Even a botched haircut is traumatizing for a woman – and hair loss is even worse. And while you might think of hair loss as a men-only phenomenon, the American Hair Loss Association reports that about 40 percent of people coping with hair loss are actually women.
How alopecia affects women
Alopecia – the medical term for hair loss – manifests itself as several different types, and there’s a wide range of causes. Temporary alopecia can be the result of illness, a hormone imbalance, substance abuse, trauma, or disease. In temporary cases, once the core issue has been resolved, hair typically grows back to its normal thickness. Hair loss that isn’t caused by illness or trauma is typically diagnosed as androgenic alopecia. In woman, androgenic alopecia results in mild to severe thinning instead of the pattern baldness you usually see in men.
Scientists believe that when the male hormone testosterone converts to dihydrotestosterone, or DHT, it affects the receptors in hair follicles, causing them to shrink and creating an environment where healthy hair can’t grow. Women carry trace amounts of testosterone, but even small amounts make women vulnerable to the effects of DHT. Hormone levels naturally fluctuate over a lifetime, and changing hormone levels may be the cause of increased hair loss in later years.
Treating women’s hair loss
Most of the drugs developed for treating hair loss are geared toward men – and they try to achieve healthy levels of testosterone. For women, of course, ramping up testosterone levels will do more harm than good. Among other undesirable side effects, many oral medications that decrease DHT levels throughout the body also decrease women’s libido.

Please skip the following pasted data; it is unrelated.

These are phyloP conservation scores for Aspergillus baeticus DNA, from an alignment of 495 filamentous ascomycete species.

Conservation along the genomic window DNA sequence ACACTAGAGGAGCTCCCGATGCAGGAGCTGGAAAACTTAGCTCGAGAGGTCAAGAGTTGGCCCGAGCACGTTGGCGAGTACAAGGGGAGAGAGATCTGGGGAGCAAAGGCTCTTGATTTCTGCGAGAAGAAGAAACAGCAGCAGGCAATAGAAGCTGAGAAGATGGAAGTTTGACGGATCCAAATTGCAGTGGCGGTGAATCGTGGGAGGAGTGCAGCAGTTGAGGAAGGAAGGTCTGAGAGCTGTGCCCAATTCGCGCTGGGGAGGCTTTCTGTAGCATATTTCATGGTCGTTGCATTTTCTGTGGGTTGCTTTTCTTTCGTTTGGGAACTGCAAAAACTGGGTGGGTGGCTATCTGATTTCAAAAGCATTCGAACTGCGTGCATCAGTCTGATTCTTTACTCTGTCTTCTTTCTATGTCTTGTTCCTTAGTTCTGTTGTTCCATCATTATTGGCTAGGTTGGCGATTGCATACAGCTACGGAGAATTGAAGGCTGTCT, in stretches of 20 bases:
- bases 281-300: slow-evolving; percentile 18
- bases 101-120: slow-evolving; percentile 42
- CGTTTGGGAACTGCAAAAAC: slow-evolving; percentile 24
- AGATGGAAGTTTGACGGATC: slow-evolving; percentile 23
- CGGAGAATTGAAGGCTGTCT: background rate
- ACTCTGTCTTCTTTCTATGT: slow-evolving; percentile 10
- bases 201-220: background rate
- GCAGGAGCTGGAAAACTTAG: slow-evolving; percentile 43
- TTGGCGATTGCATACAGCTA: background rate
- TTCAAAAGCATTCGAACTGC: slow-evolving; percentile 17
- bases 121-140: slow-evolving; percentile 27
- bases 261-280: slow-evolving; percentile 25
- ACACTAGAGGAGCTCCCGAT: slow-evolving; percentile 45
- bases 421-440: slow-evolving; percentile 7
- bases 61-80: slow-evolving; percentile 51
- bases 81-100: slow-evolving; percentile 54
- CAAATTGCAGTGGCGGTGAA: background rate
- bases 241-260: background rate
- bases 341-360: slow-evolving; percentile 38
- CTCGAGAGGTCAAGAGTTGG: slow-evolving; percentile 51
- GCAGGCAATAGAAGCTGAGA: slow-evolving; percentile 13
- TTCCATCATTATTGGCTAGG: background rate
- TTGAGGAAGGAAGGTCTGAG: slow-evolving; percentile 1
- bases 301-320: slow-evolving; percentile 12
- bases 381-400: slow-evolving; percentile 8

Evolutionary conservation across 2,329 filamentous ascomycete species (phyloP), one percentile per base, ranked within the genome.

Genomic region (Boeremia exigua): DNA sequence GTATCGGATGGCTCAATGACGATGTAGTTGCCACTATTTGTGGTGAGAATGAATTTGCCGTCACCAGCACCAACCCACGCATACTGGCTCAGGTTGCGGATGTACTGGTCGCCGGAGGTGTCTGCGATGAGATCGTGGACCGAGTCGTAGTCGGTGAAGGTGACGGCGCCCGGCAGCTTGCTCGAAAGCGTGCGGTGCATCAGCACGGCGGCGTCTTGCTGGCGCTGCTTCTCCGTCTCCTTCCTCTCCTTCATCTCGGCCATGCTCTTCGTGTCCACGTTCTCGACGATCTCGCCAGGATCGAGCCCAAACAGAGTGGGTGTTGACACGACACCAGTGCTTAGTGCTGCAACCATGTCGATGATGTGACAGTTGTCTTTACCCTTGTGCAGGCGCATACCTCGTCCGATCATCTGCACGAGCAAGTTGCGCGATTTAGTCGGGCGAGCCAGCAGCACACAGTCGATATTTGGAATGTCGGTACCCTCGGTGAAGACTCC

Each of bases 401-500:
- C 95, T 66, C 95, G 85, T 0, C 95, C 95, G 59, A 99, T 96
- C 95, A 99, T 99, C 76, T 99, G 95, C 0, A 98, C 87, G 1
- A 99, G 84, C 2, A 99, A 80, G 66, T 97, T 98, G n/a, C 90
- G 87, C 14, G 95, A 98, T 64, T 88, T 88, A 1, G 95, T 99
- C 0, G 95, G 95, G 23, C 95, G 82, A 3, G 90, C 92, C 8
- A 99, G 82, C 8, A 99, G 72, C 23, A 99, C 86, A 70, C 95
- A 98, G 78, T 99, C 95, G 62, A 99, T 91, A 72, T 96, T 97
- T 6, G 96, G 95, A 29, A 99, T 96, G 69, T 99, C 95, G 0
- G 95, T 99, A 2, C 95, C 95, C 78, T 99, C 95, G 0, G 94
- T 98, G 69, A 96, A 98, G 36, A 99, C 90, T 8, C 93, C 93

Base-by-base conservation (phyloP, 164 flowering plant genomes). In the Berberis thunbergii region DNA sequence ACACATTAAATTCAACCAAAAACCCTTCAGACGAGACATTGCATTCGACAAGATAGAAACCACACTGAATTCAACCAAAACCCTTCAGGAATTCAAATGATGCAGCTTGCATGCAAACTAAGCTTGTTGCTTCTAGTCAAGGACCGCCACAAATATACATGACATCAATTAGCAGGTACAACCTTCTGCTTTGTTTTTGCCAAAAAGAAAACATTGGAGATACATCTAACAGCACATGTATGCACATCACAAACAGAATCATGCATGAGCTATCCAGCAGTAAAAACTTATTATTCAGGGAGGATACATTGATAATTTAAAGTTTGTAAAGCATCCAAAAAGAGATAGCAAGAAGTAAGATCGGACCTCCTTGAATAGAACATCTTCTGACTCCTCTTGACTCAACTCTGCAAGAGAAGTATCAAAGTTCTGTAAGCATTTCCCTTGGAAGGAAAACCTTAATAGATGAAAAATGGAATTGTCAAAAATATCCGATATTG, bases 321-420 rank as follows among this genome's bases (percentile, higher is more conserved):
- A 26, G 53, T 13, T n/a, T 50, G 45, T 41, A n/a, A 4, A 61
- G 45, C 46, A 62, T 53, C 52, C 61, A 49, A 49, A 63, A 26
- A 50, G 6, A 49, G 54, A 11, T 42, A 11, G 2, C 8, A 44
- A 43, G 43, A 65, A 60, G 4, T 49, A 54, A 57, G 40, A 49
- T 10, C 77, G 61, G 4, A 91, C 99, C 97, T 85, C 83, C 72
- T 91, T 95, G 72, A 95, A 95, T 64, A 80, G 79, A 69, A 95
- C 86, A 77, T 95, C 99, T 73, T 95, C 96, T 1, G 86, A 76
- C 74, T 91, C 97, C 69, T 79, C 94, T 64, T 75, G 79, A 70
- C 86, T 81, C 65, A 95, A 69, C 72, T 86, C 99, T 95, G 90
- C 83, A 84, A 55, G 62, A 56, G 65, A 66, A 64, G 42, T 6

Treatments for female hair loss are completely different from those used to treat male hair loss. Women-specific treatments attempt to stimulate the growth of new hair, prevent DHT from binding with hair follicles, increase levels of estrogen/progesterone, or combine these three approaches.
How topical treatments work
When applied to the scalp, topical treatments that inhibit DHT are shown to be effective in treating androgenic alopecia in women without the risks that oral medications carry. Combining DHT inhibitors with ingredients that stimulate hair growth is even more effective. No hair loss treatment provides immediate results, but when applied correctly and regularly, topical treatments can halt hair loss and promote new growth Hair loss usually has a genetic component, but some products can actually reverse the process of hair loss by inhibiting hair loss at a cellular level. Here’s how.
- IF a woman has genetic predisposition to hair loss, the presence of DHT can trigger these genes to “turn on” (to be expressed). DHT is present in both men and women following puberty.
- Testosterone is the hormone that gets converted to DHT by the cells. To effectively reverse or prevent genetic hair loss, you have to prevent testosterone from entering cells in the first place by blocking the entry points testosterone uses.
- To convert testosterone to DHT, the cell requires a certain enzyme to catalyze the reaction. Women’s topical hair loss products work to inhibit this enzyme, which reduces the production of DHT.
- When testosterone is prevented from entering the cell and the specific enzymes are being inhibited, the genes for hair loss should “turn off” – and hair loss will reverse.
- Aside from just preventing hair loss, many products will also contains ingredients that stimulate hair follicles and spur hair growth.
Dr. McMullen sells a full range of products designed to stop DHT and encourage healthy hair growth. If you have more questions about products or would like to schedule a consultation, feel free to contact us.